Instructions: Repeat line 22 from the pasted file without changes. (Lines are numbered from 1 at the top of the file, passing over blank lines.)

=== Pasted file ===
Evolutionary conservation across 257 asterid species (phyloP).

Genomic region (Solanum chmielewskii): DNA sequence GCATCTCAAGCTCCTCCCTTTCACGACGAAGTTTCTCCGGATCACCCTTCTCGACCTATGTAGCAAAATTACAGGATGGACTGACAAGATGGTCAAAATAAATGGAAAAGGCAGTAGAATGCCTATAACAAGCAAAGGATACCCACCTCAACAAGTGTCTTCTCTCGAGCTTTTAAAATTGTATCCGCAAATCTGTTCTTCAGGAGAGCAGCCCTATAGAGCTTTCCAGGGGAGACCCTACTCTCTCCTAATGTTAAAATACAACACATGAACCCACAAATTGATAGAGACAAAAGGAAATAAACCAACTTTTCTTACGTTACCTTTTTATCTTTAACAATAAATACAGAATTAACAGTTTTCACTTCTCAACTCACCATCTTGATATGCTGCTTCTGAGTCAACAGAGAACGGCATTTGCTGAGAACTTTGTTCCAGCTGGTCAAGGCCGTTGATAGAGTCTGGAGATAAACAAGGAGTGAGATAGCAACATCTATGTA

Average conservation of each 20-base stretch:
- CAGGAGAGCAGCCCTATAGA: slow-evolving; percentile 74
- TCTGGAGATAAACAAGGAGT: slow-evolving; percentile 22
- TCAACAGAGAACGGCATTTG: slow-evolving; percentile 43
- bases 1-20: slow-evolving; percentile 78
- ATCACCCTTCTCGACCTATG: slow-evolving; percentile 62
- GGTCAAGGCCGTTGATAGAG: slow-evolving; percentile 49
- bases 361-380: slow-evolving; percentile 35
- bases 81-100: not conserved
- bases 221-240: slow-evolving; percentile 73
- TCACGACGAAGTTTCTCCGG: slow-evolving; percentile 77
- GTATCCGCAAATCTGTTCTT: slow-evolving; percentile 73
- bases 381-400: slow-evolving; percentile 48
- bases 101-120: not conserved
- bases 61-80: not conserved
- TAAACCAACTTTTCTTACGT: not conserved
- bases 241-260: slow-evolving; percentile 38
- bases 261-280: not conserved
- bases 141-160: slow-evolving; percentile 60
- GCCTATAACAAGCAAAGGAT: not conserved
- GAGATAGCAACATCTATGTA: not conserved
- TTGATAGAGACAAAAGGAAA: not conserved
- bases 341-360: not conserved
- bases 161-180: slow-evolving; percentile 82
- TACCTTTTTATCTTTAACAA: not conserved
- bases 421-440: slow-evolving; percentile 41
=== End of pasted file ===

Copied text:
- GCCTATAACAAGCAAAGGAT: not conserved